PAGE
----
Friday, 25 March 2016

Richard Wagner, Tannhäuser - Deutsche Oper Berlin

Performance 24th March

No concept is also a concept. That was what came into my mind all the time watching the production of Tannhäuser at the DOB. After deciding spontaneously to come to Berlin one day earlier to see this performance I was looking forward to hear a great cast. I was not disappointed by the singers, but the production is really lacking of interesting ideas. Kirsten Harms seemed not to have any ideas about the opera and only shows a series of strangely staged scenes. Especially the second act seems more like a concert performance than an actual staged version. Stage, costumes and light were done by Bernd Damovsky who did not really help. The stage was non existent and the costumes were an extreme contrast with historical dresses and knight's armours. It looked as if a group of people from the middle age were kidnapped into a bunker.
At least musically I was not disappointed. Ivan Repušić conducted a very transparent and clear Tannhäuser. The Orchester der Deutsche Oper Berlin gave a great performance even though I already heard them do better. A really intensive performance was made by the Chor und Extrachor der Deutschen Oper Berlin. They sang really beautifully and did a very good job, especially the entry of the guests was phenomenal.
Elbenita Kajtazi had a very short appearance as Hirt but did very well. Her light soprano has a very beautiful clear timbre and suited the role perfectly.
The four minnesingers Walther, Biterwolf, Heinrich and Reinmar were performed by Clemens Bieber, Noel Bouley, Jörg Schörner and Andrew Harris. They did a very good job and especially the climax of the first act sounded so balanced! I have to point out Clemens Bieber, who stood out with his beautiful tenor voice. Albert Pesendorfer sang his Landgraf Hermann very solemnly and dignifiedly. His bass voice is very dark-coloured and has quite some power.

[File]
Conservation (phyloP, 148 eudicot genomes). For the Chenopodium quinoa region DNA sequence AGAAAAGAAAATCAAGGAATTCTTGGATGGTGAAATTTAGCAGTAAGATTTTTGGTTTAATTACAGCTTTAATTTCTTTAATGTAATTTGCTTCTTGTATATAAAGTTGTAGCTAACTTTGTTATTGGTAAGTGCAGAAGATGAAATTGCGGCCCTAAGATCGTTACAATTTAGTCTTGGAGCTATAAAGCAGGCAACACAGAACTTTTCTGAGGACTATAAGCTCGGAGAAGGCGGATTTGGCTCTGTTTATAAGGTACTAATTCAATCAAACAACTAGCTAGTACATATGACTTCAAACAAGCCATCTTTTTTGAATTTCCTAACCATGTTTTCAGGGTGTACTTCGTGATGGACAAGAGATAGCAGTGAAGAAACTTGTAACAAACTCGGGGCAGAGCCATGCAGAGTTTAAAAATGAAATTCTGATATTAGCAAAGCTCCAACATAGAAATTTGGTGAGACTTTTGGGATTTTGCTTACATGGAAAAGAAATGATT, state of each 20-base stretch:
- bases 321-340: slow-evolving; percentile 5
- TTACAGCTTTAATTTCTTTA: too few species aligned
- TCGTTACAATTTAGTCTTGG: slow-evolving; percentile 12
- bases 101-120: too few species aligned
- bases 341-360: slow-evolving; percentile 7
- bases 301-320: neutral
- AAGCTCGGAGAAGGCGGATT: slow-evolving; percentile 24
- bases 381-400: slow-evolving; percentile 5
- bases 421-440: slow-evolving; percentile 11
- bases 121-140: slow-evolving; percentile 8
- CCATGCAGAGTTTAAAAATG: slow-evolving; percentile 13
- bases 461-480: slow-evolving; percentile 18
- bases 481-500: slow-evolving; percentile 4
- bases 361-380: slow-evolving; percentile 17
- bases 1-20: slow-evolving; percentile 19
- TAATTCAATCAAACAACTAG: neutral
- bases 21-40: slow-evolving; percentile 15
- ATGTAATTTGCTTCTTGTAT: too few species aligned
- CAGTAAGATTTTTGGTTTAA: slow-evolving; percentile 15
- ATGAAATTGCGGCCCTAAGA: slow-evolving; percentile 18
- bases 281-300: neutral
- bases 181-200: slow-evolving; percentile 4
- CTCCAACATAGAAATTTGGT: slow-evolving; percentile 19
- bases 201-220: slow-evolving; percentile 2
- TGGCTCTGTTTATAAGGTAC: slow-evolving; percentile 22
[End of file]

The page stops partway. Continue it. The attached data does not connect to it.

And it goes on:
My personal highlight (and probably also for many people in the audience) was Mathias Hausmann as Wolfram. His baritone voice suits this role just perfectly and his performance was exemplary. His performance showed great musicality and showed that the role is closely bond to the genre of the the German Kunstlied. He sang his part so songfully and lyrically that it was a pleasure to hear.
Ricarda Merbeth sang both female roles, Elisabeth and Venus, which is obviously an idea of the production. As I already mentioned after last weeks Helena, I just prefere her Strauss singing to her Wagner singing. She did an incredible job, no doubt, but it just does not really seem perfect. Elisabeth definitely suited her voice better while Venus seemed to have some parts that are simply written for a lower type of voice. As always her diction was perfect and amazes me every single time. Every single syllable is pronounced so clearly that  you actually would not need any subtitles at all.
Stefan Vinke sang the very difficult role of Tannhäuser and did quite well. He is an animal, a force of nature unleashing extraordinary power with his voice. It is incredible that he manages to sing so intensively for the whole evening without showing any signs of tiredness. However, I sometimes wished for a little bit less power and especially in the upper register he seems to need the power to hit those high notes. I am always irresolute if I like it or not, but in the end I was just amazed. To manage this role without any issues and such power is just magnificent.
The whole performance (though optically boring) was a great success and the audience went crazy for the three main protagonists (especially Hausmann got an immense applause and many bravo shouts). I would give the performance totally earned 8 stars.
Reviewed by Daniel Url

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